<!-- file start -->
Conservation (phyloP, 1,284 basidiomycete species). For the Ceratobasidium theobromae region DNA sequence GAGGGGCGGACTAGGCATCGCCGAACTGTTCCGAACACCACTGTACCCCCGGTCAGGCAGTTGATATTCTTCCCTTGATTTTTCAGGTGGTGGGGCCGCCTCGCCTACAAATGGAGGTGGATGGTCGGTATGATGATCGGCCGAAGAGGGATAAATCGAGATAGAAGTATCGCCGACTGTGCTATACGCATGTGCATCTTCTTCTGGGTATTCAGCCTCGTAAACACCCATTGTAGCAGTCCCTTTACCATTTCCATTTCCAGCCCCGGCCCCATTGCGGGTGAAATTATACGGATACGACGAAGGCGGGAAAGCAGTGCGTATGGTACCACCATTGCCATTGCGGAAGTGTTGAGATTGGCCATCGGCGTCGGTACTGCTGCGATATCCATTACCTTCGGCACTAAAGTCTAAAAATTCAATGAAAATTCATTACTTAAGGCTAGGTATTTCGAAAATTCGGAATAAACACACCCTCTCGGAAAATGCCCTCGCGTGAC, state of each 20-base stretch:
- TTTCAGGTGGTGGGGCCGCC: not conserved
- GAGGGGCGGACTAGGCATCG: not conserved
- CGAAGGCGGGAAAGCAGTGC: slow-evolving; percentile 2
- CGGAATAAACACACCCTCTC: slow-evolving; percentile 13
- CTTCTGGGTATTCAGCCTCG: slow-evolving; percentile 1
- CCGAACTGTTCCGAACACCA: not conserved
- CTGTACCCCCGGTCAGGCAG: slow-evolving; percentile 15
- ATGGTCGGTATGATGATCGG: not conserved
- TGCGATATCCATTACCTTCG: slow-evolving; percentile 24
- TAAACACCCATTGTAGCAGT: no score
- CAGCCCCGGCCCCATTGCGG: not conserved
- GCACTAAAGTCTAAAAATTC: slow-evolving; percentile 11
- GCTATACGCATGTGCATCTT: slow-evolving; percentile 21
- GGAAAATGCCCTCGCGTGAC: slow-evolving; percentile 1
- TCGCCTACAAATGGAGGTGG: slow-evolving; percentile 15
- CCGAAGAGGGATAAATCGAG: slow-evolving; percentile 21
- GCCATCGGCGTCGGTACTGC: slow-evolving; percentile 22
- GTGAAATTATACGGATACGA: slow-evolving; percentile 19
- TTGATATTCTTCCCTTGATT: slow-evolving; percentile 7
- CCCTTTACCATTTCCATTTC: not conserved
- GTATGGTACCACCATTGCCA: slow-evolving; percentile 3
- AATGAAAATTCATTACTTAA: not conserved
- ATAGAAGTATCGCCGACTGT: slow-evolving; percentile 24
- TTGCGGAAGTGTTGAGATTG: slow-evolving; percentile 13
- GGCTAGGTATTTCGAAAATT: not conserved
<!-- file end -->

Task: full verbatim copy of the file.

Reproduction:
Conservation (phyloP, 1,284 basidiomycete species). For the Ceratobasidium theobromae region DNA sequence GAGGGGCGGACTAGGCATCGCCGAACTGTTCCGAACACCACTGTACCCCCGGTCAGGCAGTTGATATTCTTCCCTTGATTTTTCAGGTGGTGGGGCCGCCTCGCCTACAAATGGAGGTGGATGGTCGGTATGATGATCGGCCGAAGAGGGATAAATCGAGATAGAAGTATCGCCGACTGTGCTATACGCATGTGCATCTTCTTCTGGGTATTCAGCCTCGTAAACACCCATTGTAGCAGTCCCTTTACCATTTCCATTTCCAGCCCCGGCCCCATTGCGGGTGAAATTATACGGATACGACGAAGGCGGGAAAGCAGTGCGTATGGTACCACCATTGCCATTGCGGAAGTGTTGAGATTGGCCATCGGCGTCGGTACTGCTGCGATATCCATTACCTTCGGCACTAAAGTCTAAAAATTCAATGAAAATTCATTACTTAAGGCTAGGTATTTCGAAAATTCGGAATAAACACACCCTCTCGGAAAATGCCCTCGCGTGAC, state of each 20-base stretch:
- TTTCAGGTGGTGGGGCCGCC: not conserved
- GAGGGGCGGACTAGGCATCG: not conserved
- CGAAGGCGGGAAAGCAGTGC: slow-evolving; percentile 2
- CGGAATAAACACACCCTCTC: slow-evolving; percentile 13
- CTTCTGGGTATTCAGCCTCG: slow-evolving; percentile 1
- CCGAACTGTTCCGAACACCA: not conserved
- CTGTACCCCCGGTCAGGCAG: slow-evolving; percentile 15
- ATGGTCGGTATGATGATCGG: not conserved
- TGCGATATCCATTACCTTCG: slow-evolving; percentile 24
- TAAACACCCATTGTAGCAGT: no score
- CAGCCCCGGCCCCATTGCGG: not conserved
- GCACTAAAGTCTAAAAATTC: slow-evolving; percentile 11
- GCTATACGCATGTGCATCTT: slow-evolving; percentile 21
- GGAAAATGCCCTCGCGTGAC: slow-evolving; percentile 1
- TCGCCTACAAATGGAGGTGG: slow-evolving; percentile 15
- CCGAAGAGGGATAAATCGAG: slow-evolving; percentile 21
- GCCATCGGCGTCGGTACTGC: slow-evolving; percentile 22
- GTGAAATTATACGGATACGA: slow-evolving; percentile 19
- TTGATATTCTTCCCTTGATT: slow-evolving; percentile 7
- CCCTTTACCATTTCCATTTC: not conserved
- GTATGGTACCACCATTGCCA: slow-evolving; percentile 3
- AATGAAAATTCATTACTTAA: not conserved
- ATAGAAGTATCGCCGACTGT: slow-evolving; percentile 24
- TTGCGGAAGTGTTGAGATTG: slow-evolving; percentile 13
- GGCTAGGTATTTCGAAAATT: not conserved